In an op-ed in the May 12, 2020 issue of the Eurasia Review, Mr. Goble has presented the outline of a plan by a Turkish professor teaching at the University of Kayseri named Gafar Chahmagli. The professor purportedly is the descendant of Azerbaijanis deported from Western Azerbaijan, and therefore he has undertaken to organize a group and form a government of Western Azerbaijan in exile.

He states in a blog, “The main goal of the Republic of Western Azerbaijan (Irevan), which is dominated by the intelligentsia, is to return all historic lands, including Yerevan, Zangebasar, Goichu, Zangezur, Gyumri, Drlayza [Daralageaz?], and all remaining historical lands within the borders of Armenia.”

Then, the professor continues in his blog to justify his claim: “there is nothing bad in this initiative, and if affairs are correctly carried out, if the Azerbaijan republic supports them and defends the interests of the Republic of Iravan, then in the foreseeable future, under incredible conditions and perhaps even blood, those who have been driven out can become a real power of a genuinely liberated Azerbaijani land.”

Since Paul Goble had broken the news of the Meghri deal by creating a rare precedent, the revelation of this new project becomes more believable. He is not a mere journalist, or a scholar, but a political messenger with visible and clandestine ties, viz., his involvement in the CIA and State Department and his activities in Baltic states where the US has been implementing plans to contain Russia. His message has to be taken seriously and viewed within the context of politics in the Caucasus.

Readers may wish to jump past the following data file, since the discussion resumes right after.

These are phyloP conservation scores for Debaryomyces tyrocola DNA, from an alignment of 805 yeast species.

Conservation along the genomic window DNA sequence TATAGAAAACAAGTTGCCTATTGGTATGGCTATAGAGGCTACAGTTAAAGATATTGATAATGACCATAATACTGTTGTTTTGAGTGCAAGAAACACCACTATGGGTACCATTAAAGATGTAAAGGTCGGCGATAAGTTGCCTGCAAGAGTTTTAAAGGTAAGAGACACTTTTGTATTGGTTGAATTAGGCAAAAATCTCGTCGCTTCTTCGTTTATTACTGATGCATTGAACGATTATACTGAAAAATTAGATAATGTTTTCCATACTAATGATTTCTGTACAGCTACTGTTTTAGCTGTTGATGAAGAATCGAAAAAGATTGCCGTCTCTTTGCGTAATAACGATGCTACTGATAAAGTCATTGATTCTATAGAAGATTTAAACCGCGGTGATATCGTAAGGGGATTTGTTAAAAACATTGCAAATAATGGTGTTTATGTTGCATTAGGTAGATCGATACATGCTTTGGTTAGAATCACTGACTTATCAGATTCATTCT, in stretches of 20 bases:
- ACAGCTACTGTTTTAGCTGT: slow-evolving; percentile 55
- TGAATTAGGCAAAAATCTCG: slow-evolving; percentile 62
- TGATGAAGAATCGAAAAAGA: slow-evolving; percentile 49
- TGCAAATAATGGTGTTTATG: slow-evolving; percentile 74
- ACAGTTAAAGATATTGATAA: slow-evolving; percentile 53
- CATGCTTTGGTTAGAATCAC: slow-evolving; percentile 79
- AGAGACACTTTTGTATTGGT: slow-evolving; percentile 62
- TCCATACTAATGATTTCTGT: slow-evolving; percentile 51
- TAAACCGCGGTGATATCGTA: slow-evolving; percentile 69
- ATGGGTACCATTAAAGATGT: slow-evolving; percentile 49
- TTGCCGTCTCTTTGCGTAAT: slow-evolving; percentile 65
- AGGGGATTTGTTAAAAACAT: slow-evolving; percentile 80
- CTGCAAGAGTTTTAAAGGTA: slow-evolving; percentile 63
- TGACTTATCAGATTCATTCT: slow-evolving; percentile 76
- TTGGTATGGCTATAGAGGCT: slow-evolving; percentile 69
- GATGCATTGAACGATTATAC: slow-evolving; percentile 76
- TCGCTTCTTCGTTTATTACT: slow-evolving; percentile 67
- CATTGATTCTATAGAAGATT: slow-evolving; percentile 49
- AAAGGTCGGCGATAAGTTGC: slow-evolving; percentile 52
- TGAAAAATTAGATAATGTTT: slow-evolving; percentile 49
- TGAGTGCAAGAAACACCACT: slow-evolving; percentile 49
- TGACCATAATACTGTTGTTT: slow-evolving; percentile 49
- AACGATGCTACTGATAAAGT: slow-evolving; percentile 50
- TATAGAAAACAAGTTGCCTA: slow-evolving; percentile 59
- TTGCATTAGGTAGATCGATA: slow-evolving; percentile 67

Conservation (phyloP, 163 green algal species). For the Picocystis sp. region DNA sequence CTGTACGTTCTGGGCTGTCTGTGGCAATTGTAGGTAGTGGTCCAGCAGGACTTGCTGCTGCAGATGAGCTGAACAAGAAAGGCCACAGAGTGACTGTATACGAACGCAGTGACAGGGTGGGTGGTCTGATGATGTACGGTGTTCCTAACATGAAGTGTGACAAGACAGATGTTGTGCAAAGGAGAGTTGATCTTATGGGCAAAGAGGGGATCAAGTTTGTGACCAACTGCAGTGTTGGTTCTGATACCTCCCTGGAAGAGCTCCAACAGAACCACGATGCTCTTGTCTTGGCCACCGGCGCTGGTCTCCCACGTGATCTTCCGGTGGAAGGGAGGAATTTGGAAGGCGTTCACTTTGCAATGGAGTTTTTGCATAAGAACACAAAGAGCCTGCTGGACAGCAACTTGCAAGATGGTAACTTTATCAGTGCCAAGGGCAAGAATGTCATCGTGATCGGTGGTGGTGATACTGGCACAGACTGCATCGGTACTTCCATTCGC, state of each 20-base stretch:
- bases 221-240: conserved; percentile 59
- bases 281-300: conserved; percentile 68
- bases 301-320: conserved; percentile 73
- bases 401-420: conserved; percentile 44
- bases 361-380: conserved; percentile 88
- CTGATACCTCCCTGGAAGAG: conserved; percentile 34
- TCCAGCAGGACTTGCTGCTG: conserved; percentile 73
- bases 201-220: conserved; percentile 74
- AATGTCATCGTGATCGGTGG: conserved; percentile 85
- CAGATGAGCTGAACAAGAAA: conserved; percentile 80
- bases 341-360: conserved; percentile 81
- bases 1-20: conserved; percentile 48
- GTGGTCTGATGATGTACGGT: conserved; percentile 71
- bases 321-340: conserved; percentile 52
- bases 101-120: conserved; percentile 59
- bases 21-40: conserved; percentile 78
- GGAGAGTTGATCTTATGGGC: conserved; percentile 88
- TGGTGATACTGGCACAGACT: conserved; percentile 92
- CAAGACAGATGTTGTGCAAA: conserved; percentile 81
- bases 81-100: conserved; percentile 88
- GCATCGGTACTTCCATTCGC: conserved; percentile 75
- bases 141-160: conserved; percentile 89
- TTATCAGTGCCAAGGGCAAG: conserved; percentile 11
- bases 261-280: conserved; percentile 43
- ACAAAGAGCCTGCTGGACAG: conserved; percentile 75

Ahmet Davutoglu, at one time Turkey’s foreign minister and ideolog of President Erdogan’s AK Party, has theorized in a study that the West is in decline and it is time for Turkey to rise to the occasion by expanding to the East and building a Turkic empire, using religion, demographic and linguistic paradigms. President Erdogan himself has argued that Armenia is an impediment. One would ask, impediment to what? Certainly it is a roadblock to Turkey’s drive to the East. In his turn, President Aliyev has repeated many times that Zangezur and Yerevan are Azerbaijani territories, echoing this good professor in Turkey.

Historians believe that this kind of masterplan can lead to tectonic changes in world politics. In that sense, the Nixon-Kissinger plan to open up China drove a wedge between the Soviet Union and China and led to the collapse of the USSR without using a single bullet. Therefore, we have to factor in the interest of the West, and in particular the US, in a powerful Azerbaijan. This is not necessarily for the latter’s energy sources, but rather for its strategic location next to Iran and its ethnic makeup, which could lure ethnic Azeris to an eventual breakup of Iran along ethnic fault lines.